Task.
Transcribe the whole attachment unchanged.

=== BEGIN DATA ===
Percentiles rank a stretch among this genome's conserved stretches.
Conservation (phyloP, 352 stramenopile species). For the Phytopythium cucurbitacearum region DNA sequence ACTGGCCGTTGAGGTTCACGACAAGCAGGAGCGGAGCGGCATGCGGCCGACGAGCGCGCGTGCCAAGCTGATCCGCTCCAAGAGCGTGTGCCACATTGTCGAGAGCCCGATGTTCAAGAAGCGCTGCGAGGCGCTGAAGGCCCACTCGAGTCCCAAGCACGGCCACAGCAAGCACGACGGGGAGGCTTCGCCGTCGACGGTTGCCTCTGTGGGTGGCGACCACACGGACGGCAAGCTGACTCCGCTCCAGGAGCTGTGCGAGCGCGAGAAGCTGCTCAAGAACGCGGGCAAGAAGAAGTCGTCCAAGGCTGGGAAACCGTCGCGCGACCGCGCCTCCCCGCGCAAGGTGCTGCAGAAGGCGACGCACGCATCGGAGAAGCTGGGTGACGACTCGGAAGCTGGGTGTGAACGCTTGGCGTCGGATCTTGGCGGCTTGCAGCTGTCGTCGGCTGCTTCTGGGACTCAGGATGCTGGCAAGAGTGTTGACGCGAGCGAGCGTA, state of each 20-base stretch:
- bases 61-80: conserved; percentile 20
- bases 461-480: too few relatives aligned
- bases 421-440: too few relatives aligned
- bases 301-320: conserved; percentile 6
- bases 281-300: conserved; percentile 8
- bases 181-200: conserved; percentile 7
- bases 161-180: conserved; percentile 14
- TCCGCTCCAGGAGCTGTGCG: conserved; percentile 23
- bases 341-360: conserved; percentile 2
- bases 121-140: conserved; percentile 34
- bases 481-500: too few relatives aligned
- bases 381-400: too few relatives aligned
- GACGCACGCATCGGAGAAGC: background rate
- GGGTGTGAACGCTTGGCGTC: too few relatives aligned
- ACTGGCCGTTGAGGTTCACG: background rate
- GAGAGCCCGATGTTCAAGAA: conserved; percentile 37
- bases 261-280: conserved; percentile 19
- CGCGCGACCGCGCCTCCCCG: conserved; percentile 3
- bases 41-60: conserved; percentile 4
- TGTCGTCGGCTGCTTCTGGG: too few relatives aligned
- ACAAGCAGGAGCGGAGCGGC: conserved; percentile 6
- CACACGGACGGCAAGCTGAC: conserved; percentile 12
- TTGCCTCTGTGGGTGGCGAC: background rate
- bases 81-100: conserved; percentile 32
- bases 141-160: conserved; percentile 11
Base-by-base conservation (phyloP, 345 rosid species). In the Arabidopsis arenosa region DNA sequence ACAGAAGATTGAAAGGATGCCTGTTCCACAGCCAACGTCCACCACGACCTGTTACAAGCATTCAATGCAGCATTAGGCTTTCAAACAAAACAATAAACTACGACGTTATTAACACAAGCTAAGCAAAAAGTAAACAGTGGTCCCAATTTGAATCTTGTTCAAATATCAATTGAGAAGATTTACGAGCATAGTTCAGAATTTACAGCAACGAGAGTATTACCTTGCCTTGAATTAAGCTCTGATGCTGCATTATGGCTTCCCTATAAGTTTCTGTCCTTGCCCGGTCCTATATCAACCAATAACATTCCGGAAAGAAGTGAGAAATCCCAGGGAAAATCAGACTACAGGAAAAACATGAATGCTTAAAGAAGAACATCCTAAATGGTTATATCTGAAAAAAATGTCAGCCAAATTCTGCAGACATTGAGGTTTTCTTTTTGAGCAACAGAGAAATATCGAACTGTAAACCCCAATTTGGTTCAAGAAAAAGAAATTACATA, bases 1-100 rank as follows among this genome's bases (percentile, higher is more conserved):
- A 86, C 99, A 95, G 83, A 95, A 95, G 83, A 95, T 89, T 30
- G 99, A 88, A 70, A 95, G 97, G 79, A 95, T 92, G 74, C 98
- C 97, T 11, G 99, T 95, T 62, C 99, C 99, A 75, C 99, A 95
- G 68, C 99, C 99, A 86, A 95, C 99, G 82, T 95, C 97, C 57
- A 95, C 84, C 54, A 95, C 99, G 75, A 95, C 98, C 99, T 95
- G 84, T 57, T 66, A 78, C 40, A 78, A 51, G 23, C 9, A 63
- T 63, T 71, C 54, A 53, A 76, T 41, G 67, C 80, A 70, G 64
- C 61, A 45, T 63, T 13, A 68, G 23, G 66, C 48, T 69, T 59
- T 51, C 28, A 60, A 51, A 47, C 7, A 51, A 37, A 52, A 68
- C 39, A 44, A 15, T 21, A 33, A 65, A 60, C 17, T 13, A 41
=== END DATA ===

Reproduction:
Percentiles rank a stretch among this genome's conserved stretches.
Conservation (phyloP, 352 stramenopile species). For the Phytopythium cucurbitacearum region DNA sequence ACTGGCCGTTGAGGTTCACGACAAGCAGGAGCGGAGCGGCATGCGGCCGACGAGCGCGCGTGCCAAGCTGATCCGCTCCAAGAGCGTGTGCCACATTGTCGAGAGCCCGATGTTCAAGAAGCGCTGCGAGGCGCTGAAGGCCCACTCGAGTCCCAAGCACGGCCACAGCAAGCACGACGGGGAGGCTTCGCCGTCGACGGTTGCCTCTGTGGGTGGCGACCACACGGACGGCAAGCTGACTCCGCTCCAGGAGCTGTGCGAGCGCGAGAAGCTGCTCAAGAACGCGGGCAAGAAGAAGTCGTCCAAGGCTGGGAAACCGTCGCGCGACCGCGCCTCCCCGCGCAAGGTGCTGCAGAAGGCGACGCACGCATCGGAGAAGCTGGGTGACGACTCGGAAGCTGGGTGTGAACGCTTGGCGTCGGATCTTGGCGGCTTGCAGCTGTCGTCGGCTGCTTCTGGGACTCAGGATGCTGGCAAGAGTGTTGACGCGAGCGAGCGTA, state of each 20-base stretch:
- bases 61-80: conserved; percentile 20
- bases 461-480: too few relatives aligned
- bases 421-440: too few relatives aligned
- bases 301-320: conserved; percentile 6
- bases 281-300: conserved; percentile 8
- bases 181-200: conserved; percentile 7
- bases 161-180: conserved; percentile 14
- TCCGCTCCAGGAGCTGTGCG: conserved; percentile 23
- bases 341-360: conserved; percentile 2
- bases 121-140: conserved; percentile 34
- bases 481-500: too few relatives aligned
- bases 381-400: too few relatives aligned
- GACGCACGCATCGGAGAAGC: background rate
- GGGTGTGAACGCTTGGCGTC: too few relatives aligned
- ACTGGCCGTTGAGGTTCACG: background rate
- GAGAGCCCGATGTTCAAGAA: conserved; percentile 37
- bases 261-280: conserved; percentile 19
- CGCGCGACCGCGCCTCCCCG: conserved; percentile 3
- bases 41-60: conserved; percentile 4
- TGTCGTCGGCTGCTTCTGGG: too few relatives aligned
- ACAAGCAGGAGCGGAGCGGC: conserved; percentile 6
- CACACGGACGGCAAGCTGAC: conserved; percentile 12
- TTGCCTCTGTGGGTGGCGAC: background rate
- bases 81-100: conserved; percentile 32
- bases 141-160: conserved; percentile 11
Base-by-base conservation (phyloP, 345 rosid species). In the Arabidopsis arenosa region DNA sequence ACAGAAGATTGAAAGGATGCCTGTTCCACAGCCAACGTCCACCACGACCTGTTACAAGCATTCAATGCAGCATTAGGCTTTCAAACAAAACAATAAACTACGACGTTATTAACACAAGCTAAGCAAAAAGTAAACAGTGGTCCCAATTTGAATCTTGTTCAAATATCAATTGAGAAGATTTACGAGCATAGTTCAGAATTTACAGCAACGAGAGTATTACCTTGCCTTGAATTAAGCTCTGATGCTGCATTATGGCTTCCCTATAAGTTTCTGTCCTTGCCCGGTCCTATATCAACCAATAACATTCCGGAAAGAAGTGAGAAATCCCAGGGAAAATCAGACTACAGGAAAAACATGAATGCTTAAAGAAGAACATCCTAAATGGTTATATCTGAAAAAAATGTCAGCCAAATTCTGCAGACATTGAGGTTTTCTTTTTGAGCAACAGAGAAATATCGAACTGTAAACCCCAATTTGGTTCAAGAAAAAGAAATTACATA, bases 1-100 rank as follows among this genome's bases (percentile, higher is more conserved):
- A 86, C 99, A 95, G 83, A 95, A 95, G 83, A 95, T 89, T 30
- G 99, A 88, A 70, A 95, G 97, G 79, A 95, T 92, G 74, C 98
- C 97, T 11, G 99, T 95, T 62, C 99, C 99, A 75, C 99, A 95
- G 68, C 99, C 99, A 86, A 95, C 99, G 82, T 95, C 97, C 57
- A 95, C 84, C 54, A 95, C 99, G 75, A 95, C 98, C 99, T 95
- G 84, T 57, T 66, A 78, C 40, A 78, A 51, G 23, C 9, A 63
- T 63, T 71, C 54, A 53, A 76, T 41, G 67, C 80, A 70, G 64
- C 61, A 45, T 63, T 13, A 68, G 23, G 66, C 48, T 69, T 59
- T 51, C 28, A 60, A 51, A 47, C 7, A 51, A 37, A 52, A 68
- C 39, A 44, A 15, T 21, A 33, A 65, A 60, C 17, T 13, A 41